SALEM, Ore. (AP) — The Oregon Health Authority reported 178 new confirmed coronavirus cases Thursday, marking the highest daily count in the state since the start of the pandemic.

Officials said part of the reason for the increased case number is due to the expansion of “widespread availability of testing, increased contact tracing, active monitoring of close contacts of cases” and recent workplace outbreaks.

Thursday’s cases bring the new total number of people who have tested positive for coronavirus in Oregon to 5,237. In addition, two more people have died from the disease, raising the state’s death toll to 171, the Oregon Health Authority reported.

The second highest daily case count in the state was 146 cases Sunday, June 7.

Gov. Kate Brown said Thursday evening that the noticeable increase in COVID-19 infections was cause for concern and that in response she is putting all county applications for further reopening on hold for seven days.

“This is essentially a statewide ‘yellow light,’ she said in a news release ”This one week pause will give public health experts time to assess what factors are driving the spread of the virus and determine if we need to adjust our approach to reopening.”

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The Governor’s Office this week received four applications for reopening that are now on hold. Multnomah County’s application to enter phase 1, and applications from Hood River, Marion, and Polk counties to enter phase 2 have been put on hold for one week.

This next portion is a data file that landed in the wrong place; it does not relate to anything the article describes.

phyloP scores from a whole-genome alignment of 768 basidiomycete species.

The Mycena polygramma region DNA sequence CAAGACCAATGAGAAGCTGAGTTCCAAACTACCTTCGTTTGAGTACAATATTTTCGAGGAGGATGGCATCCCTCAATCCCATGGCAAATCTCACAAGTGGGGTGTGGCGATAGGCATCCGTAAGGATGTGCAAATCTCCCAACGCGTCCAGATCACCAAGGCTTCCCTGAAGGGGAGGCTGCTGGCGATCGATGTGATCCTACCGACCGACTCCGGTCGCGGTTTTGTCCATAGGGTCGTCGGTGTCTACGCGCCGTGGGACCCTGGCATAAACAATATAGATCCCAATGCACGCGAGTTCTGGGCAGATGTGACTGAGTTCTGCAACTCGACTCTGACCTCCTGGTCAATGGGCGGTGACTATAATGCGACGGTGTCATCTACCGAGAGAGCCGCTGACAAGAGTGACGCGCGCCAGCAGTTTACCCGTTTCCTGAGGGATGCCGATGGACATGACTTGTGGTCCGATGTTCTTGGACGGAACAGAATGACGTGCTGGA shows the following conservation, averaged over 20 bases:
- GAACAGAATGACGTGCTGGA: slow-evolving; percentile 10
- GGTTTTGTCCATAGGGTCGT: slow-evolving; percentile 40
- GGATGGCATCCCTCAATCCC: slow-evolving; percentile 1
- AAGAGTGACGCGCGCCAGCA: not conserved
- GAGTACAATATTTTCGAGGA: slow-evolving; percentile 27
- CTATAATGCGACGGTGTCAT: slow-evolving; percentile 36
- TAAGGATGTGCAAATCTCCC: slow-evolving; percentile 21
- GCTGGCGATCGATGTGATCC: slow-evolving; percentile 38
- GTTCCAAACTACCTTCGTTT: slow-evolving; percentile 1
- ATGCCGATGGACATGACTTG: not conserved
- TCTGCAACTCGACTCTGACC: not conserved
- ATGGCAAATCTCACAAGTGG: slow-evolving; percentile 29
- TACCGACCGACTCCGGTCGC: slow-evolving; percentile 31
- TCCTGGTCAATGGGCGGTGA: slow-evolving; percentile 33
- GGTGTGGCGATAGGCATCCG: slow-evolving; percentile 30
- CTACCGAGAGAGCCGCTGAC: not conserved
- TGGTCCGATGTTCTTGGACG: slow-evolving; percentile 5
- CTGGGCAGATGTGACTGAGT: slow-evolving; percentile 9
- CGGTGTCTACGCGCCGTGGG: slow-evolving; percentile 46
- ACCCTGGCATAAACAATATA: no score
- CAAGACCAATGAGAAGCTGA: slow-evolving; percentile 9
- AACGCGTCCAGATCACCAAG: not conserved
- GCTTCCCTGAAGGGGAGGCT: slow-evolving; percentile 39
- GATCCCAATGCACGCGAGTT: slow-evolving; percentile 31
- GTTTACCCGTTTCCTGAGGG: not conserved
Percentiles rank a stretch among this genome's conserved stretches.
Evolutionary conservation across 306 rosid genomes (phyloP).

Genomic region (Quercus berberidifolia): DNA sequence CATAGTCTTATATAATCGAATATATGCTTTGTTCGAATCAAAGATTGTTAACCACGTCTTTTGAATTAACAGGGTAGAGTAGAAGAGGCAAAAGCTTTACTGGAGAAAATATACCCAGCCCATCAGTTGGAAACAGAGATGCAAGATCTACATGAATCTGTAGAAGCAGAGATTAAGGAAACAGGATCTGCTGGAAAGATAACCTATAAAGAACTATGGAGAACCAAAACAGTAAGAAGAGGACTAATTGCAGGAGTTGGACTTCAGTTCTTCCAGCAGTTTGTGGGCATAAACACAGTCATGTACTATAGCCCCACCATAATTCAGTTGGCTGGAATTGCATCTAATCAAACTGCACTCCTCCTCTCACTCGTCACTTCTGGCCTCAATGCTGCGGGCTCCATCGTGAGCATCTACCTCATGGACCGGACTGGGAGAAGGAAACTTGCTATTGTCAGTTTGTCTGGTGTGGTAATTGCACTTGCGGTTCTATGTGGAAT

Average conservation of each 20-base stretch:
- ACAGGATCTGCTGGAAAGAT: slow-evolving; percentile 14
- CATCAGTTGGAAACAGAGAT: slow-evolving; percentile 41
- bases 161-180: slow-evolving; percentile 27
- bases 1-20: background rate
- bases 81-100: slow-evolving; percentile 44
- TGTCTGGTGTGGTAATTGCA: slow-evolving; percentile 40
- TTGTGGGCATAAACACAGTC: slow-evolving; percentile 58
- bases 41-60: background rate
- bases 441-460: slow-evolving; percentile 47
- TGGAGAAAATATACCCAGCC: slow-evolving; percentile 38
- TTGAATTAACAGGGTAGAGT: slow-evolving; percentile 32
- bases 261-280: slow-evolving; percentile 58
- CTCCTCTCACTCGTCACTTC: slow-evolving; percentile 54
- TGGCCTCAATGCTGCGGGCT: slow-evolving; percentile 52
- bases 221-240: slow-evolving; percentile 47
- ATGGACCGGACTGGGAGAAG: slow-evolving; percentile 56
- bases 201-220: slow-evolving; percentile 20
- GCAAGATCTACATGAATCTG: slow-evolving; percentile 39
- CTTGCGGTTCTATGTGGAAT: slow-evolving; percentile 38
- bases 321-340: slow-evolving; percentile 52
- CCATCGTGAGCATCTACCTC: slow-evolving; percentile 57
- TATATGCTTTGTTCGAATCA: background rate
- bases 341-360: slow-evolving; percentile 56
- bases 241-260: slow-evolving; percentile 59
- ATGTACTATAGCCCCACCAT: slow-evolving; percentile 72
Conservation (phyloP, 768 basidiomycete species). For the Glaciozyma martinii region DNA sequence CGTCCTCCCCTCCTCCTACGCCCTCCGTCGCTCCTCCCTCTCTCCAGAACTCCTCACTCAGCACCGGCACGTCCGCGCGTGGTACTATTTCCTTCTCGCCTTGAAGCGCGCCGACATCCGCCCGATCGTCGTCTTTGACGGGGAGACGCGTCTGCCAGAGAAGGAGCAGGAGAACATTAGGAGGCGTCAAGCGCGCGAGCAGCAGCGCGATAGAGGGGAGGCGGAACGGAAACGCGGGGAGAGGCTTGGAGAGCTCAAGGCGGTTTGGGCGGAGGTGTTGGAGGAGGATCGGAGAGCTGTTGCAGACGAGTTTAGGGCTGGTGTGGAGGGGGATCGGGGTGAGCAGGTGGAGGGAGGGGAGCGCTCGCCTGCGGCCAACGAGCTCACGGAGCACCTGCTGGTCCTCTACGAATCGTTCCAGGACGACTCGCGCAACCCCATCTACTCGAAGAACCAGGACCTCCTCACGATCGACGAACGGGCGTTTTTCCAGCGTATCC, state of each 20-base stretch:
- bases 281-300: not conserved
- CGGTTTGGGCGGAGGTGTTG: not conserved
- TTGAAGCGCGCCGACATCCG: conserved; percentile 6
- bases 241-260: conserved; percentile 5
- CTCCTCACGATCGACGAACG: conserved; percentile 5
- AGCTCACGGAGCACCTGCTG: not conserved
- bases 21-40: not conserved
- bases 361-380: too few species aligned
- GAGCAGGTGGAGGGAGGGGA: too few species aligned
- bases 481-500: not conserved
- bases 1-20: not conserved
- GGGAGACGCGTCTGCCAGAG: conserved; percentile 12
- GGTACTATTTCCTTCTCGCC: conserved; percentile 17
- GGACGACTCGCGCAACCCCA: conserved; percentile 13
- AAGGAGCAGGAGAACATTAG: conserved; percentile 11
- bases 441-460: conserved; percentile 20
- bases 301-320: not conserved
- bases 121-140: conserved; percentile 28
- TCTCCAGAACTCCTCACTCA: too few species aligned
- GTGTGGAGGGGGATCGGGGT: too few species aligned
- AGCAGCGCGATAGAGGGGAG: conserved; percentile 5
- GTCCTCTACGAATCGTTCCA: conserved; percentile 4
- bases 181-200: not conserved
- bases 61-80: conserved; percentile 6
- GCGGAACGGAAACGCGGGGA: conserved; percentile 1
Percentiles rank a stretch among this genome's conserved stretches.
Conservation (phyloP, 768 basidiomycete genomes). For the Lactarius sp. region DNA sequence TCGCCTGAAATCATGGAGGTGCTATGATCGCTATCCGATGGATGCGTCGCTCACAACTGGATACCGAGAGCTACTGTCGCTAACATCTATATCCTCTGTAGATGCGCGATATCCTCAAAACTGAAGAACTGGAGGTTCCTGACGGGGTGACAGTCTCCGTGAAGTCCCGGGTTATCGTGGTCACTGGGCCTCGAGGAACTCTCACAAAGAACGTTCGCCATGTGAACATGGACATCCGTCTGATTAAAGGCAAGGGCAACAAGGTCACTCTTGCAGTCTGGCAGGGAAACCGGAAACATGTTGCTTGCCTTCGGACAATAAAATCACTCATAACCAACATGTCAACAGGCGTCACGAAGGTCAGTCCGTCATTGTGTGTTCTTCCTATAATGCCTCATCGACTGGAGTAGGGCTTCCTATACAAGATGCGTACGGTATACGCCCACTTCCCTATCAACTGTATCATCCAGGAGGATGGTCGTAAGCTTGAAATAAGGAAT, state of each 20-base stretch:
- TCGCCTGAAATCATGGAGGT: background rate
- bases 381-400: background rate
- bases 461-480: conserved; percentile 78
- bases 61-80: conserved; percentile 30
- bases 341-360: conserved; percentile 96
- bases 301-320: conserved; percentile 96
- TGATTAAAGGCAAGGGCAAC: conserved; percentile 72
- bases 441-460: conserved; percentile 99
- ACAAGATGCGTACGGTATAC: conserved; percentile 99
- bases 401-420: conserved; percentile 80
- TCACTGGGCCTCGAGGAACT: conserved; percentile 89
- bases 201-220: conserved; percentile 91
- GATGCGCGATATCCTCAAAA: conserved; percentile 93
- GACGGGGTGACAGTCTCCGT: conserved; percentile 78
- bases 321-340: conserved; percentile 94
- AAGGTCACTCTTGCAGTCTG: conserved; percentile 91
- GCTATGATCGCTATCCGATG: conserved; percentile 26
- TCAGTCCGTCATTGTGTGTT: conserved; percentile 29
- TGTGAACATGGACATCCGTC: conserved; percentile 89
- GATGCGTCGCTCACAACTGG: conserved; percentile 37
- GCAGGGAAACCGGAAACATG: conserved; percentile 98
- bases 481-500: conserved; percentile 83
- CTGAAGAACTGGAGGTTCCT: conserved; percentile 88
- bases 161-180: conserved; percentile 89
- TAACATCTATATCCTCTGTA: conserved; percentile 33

Oregon Health Authority officials were not surprised with the increase.

“As testing increases we will find more cases that our out there,” Patrick Allen, the director of the Oregon Health Authority, said at a news conference Thursday.

“Much of the testing going on is focused on higher risk areas, like long-term care and high density work environments.”

Last week more than 20,500 tests were conducted, according to state data.

But, testing isn’t the only reason for the uptick in cases, Allen said.

“There is expanded contact tracing,” Allen said. “We have dedicated $11 million to counties, within the last two weeks, to support hiring of new contact tracers.”

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Lastly, Allen said as counties have reopened, and many entering phase 2 of the state’s reopening plan, there are simply more cases of coronavirus.

“As we expected the number of cases are going up,” Allen said. “The question has always been, can we manage that in a way that doesn’t prevent the cases from going up but prevents it from overwhelming our systems.”

It is still too early, following the reopening of Oregon counties, to determine how quickly the virus is spreading, Allen said.

But he reiterated that during this time Oregonians should continue to practice physical distancing, wash their hands, cover their mouth when they cough and wear a mask in areas where it is difficult to properly physical distance.

For most, the coronavirus causes mild or moderate symptoms, such as fever and cough that clear up in two to three weeks. For some, especially older adults and people with existing health problems, it can cause more severe illness, including pneumonia and death.

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AP writer Lisa Baumann contributed to this story from Seattle.